Council returns to city hall for appointment of mayor (updated)
by Steven Felschundneff | firstname.lastname@example.org
Like everything that has come back since the big COVID shutdown, the return to in-person meetings for the Claremont City Council on Tuesday seemed both normal and weird at the same time.
The mood in the room was like a 20-year high school reunion with warm greetings and plenty of hugs. At the same time, all attendees wore masks and every other seat in the chamber was off limits.
As the councilmembers settled into their seats they were separated by thin sheets of Plexiglas, as was the lectern where residents address the council. Those in attendance were asked to remain in their seats and not form a line while waiting to give public comment.
For more COVID quirkiness the meeting was the first in the council chambers for Adam Pirrie as city manager and Jennifer Stark as mayor although both have served in those positions for a year.
Following the Pledge of Allegiance Stark said, “It’s nice to do this together,” which was met with general agreement.
The social distancing measures and masking were not the only changes brought on by the year-and-nine-months of shutdown, as the format on Tuesday had been expanded into a hybrid model, allowing residents to continue to participate via the Zoom app.
Pirrie said the city clerk’s office had collaborated with the technology team to work out the logistics of holding the meeting virtually and in-person and said it was a good opportunity to test the technology because the meeting would likely be short.
“Hopefully it will go well so we can continue to do it in person,” he said.
Indeed, once the meeting was underway, people were able to connect through Zoom and there were few problems hearing the comments of those participating from home. However, the COURIER reporter did have trouble logging in to watch the second half of the meeting from home.
As Stark prepared to formally end her tenure as mayor and pass the gavel to Jed Leano, she addressed the crowd with reflections on the challenging year and thanking city staff and her colleagues on council meeting those challenges.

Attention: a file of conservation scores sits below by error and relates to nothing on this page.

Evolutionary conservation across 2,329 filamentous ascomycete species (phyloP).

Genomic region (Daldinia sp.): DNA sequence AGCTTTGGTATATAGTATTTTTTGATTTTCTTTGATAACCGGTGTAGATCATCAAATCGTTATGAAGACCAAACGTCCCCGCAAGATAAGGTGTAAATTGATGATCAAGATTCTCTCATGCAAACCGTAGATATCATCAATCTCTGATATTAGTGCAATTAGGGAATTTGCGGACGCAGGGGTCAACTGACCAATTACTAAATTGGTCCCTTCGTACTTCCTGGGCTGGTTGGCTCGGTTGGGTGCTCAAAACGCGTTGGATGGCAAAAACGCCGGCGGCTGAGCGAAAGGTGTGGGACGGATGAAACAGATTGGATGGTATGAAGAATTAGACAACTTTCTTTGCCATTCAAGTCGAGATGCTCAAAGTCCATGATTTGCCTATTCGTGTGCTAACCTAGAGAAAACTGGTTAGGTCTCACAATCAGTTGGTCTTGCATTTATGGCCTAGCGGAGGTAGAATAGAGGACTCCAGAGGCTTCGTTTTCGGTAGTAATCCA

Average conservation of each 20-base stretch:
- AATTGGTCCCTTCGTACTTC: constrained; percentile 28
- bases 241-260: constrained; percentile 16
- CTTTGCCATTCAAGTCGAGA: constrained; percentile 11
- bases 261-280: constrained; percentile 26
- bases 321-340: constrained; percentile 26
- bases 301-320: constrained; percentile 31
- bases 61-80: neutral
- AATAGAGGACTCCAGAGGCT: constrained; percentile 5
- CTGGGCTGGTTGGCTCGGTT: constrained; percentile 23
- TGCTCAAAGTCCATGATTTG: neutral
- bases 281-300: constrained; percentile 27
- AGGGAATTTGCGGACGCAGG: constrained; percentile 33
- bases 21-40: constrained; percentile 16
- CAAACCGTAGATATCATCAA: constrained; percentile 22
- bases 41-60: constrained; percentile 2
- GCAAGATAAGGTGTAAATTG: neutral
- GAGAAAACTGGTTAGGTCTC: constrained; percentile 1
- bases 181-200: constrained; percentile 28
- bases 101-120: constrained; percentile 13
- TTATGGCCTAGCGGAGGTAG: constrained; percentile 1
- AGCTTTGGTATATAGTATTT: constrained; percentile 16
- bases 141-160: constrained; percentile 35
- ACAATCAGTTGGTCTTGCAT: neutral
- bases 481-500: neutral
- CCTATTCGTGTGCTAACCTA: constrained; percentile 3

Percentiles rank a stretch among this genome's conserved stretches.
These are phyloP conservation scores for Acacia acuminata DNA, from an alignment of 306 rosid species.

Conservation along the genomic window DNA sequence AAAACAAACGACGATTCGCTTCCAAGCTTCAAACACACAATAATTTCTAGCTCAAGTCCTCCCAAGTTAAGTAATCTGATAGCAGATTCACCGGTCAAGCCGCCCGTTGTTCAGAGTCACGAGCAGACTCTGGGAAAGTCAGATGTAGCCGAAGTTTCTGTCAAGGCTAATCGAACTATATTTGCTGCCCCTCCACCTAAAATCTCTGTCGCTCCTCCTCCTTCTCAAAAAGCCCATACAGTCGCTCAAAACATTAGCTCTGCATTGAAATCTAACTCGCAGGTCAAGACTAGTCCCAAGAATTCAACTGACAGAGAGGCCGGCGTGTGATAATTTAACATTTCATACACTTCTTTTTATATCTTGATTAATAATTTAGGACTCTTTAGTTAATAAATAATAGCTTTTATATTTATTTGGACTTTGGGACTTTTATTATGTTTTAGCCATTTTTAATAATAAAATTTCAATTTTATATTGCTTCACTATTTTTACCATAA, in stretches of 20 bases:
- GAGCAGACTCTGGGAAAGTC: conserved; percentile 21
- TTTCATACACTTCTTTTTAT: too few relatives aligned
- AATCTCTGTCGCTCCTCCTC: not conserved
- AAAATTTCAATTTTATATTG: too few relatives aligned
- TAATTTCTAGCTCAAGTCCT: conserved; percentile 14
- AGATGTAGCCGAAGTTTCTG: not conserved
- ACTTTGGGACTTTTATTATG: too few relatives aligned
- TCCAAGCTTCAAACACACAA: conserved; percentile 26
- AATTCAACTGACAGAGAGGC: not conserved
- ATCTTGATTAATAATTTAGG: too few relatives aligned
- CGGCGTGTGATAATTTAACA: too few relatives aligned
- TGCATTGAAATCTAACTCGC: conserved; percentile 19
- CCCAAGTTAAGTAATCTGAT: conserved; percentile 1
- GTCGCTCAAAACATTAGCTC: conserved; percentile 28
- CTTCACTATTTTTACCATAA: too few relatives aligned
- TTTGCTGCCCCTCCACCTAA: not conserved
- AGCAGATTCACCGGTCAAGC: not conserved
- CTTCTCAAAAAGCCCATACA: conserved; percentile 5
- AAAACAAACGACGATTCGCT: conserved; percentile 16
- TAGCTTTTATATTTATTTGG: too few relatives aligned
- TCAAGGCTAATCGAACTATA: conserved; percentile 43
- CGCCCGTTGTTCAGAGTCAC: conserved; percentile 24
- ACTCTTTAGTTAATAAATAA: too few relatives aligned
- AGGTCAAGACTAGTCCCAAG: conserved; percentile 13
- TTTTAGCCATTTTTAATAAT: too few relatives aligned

“Working with all of you is a joy and a privilege. I learned so much from you and appreciate everything you do for council,” she said. “I am grateful to my colleagues for entrusting me to serve as mayor.”
She praised the annual tradition of rotating the mayor role as a way to prevent burnout at the top and ensure the mayor is always “excited and inspired by this honor and not at all getting a little bit tired and crabby.
“That line in the oath of office is a promise to be sincere — not a promise to agree but to debate, communicate, listen, argue and compromise with respect to our sincerity
“I am proud to serve with each of you and it has been a significant honor to serve as your mayor and I look forward to supporting each of you in this seat,” Stark said.
After a standing ovation, Stark had to apologize because she still had more to say, including thanking the people close to her for trying to understand that “friends and family totally don’t come first when you are serving as mayor.”
She said it has been a tremendous honor to be part of the legacy of female leadership in Claremont, including 18 women who have been on council since 1946, and to have been the 12th woman appointed mayor. “I was born in 1969 and Marjory Spear was the mayor of Claremont, the first female mayor.”
She described herself as White, married, straight and a mother — all culturally acceptable and normative characteristics — but she also opened the door to any non-traditionally gendered person who might one day be mayor of Claremont.
“And I want to emphatically state they [normative characteristics] are not prescriptive and are by no means the standard by which we should judge others who identify as women [and] who are willing to step into a leadership role. It feels important to mention this because I have undervalued my unconventional skill sets and I am keenly aware of the devaluation of typically female encoded roles and the narrow expectations of how a powerful woman is permitted to show up in leadership roles and in politics.”
After the council unanimously approved dual motions making Leano mayor and Ed Reese mayor pro tem, Leano offered some brief comments thanking Stark and Larry Schroeder before their leadership through the pandemic.
“It is such an awesome responsibility to have to handle that type of catastrophe and that type of crisis here at a local level and Mayor Stark handled it with grace and dignity,” Leano said.
Leano gave himself a challenge for the first 50 days in office, which he said one should always do when serving the city: to go out into the town and constantly listen and learn. “I am going to try my best to use my feet and use my ears and keep my mouth shut try to find new opinions in new places,” he said.
He also reflected on the immense legacy and tradition of service and selflessness given by all of the people who have been mayor in the past, including some who were in attendance that evening.
“So, to everybody who came before me to everyone who is serving with me now, I appreciate the support and the confidence that you have placed in me and I promise you that I will work every day to serve in this job with the class dignity and respect that you expect from the mayor of Claremont,” Leano said
Lastly, he had a message for the Claremont community at large.
“This has been a really hard year-and-nine months what a tremendous challenge getting through COVID this has been but I know that we are going to come back just by seeing the energy in this room tonight,” Leano said.